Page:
Engaging Customers from the Get Go


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Do You Really Want Customers Co-Designing Your Business?

I’m currently engaged in the design of a new set of healthcare and wellness services for and with the people in my community. At a strategic planning meeting last week, I was caught short when one of our most committed volunteers looked around the room and said, “when and how should we be engaging with our customers?” I was taken aback. I thought we were the customers! But then I realized that, as soon as you begin to plan a strategy, develop a business plan, and design a set of services or products, you become the company. At that point, you need to re-inject the fresh perspective of the end-customers for the services you’re designing. It’s not really viable for a group of smart, committed people and subject matter experts to design and unveil something, even if you’re designing a set of services you’ll be using yourselves. That’s still the “if we build it; they will come ” model.

When Should Customers Be Engaged?

You need to constantly engage with new prospective customers to get them engaged and co-designing. And you need to do that from the get go. Not just when you’re about to unveil your pilot. The more prospective customers lend a hand, roll up their sleeves, and get involved, the larger your base of committed fans. And the more new people you engage along the way, the greater the likelihood that you’ll always be customer-centric in your design. After all, customers’ needs change, competitors’ inject new challenges, customers’ experiences with businesses in other industries raise their expectations, new regulations require you to develop customer-friendly processes.

So, it’s never too early, nor too late, to engage with thoughtful, insightful customers and prospects to gain a fresh perspective.

What’s the Most Valuable Input Your Prospective Customers Can Provide?

Where’s a good place to focus your target customers’ attention? Have them work through how they want to get things done and what their criteria for success are. What context(s) are they in? How much time do they want to spend? How much information do they need and what kinds of information? What issues are going to get in their way and how would they like those handled? If your customers can identify their likely showstoppers and their success metrics, and all of your employees, volunteers, and subject matter experts sign up to help customers meet or beat those success criteria, you’re a customer-centric organization.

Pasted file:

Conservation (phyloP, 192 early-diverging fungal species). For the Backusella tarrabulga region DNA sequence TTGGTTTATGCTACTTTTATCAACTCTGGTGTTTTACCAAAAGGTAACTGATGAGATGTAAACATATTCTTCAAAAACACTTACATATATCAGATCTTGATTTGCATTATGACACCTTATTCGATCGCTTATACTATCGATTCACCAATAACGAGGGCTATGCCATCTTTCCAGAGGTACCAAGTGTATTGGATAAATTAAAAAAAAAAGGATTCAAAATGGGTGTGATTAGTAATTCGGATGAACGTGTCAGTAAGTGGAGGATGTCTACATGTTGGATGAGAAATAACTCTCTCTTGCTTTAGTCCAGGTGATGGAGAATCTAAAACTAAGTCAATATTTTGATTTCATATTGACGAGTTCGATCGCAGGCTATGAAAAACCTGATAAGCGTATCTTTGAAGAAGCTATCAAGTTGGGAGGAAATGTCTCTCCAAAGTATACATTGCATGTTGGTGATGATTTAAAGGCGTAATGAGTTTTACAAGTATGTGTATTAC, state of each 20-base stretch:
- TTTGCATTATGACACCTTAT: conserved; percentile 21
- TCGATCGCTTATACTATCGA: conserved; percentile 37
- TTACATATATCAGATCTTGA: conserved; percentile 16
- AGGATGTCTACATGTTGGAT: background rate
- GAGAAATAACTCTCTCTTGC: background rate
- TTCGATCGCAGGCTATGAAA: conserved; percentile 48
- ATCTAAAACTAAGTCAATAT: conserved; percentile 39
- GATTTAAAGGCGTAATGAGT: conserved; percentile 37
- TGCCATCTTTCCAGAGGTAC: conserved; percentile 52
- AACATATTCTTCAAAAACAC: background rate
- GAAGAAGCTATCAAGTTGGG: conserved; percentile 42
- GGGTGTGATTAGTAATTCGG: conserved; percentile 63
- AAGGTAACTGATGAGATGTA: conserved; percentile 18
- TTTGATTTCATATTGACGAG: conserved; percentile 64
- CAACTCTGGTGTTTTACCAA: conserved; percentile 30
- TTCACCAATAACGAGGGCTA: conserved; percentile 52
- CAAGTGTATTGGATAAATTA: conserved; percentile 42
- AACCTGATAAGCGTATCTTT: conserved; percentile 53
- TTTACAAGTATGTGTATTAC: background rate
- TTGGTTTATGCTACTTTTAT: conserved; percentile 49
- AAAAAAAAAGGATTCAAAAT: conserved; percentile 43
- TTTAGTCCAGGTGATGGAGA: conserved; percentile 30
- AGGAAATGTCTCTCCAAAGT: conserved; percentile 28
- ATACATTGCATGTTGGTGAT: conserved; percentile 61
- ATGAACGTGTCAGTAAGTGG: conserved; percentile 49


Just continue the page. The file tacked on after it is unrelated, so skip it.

One of my favorite examples comes from Eli Lilly, where the R&D team had developed and the commercial team had tested and introduced a drug to alleviate the symptoms of people suffering from bi-polar disorders—a form of mental illness. What was the patients’ desired outcome? Being able to have and keep a job they enjoyed in a career they loved. So, rather than focusing primarily on the efficacy of the drug, the Eli Lilly team worked with the patients and the ecosystem of care-givers, family members, social workers, and employers to ensure that as many patients as possible got back to work quickly and stayed happily employed. That’s how they measured success.

Republished with author's permission from original post.

Patricia Seybold
With 30 years of experience consulting to customer-centric executives in technology-aggressive businesses across many industries, Patricia Seybold is a visionary thought leader with the unique ability to spot the impact that technology enablement and customer behavior will have on business trends very early. Seybold provides customer-centric executives within Fortune 1 companies with strategic insights, technology guidance, and best practices.


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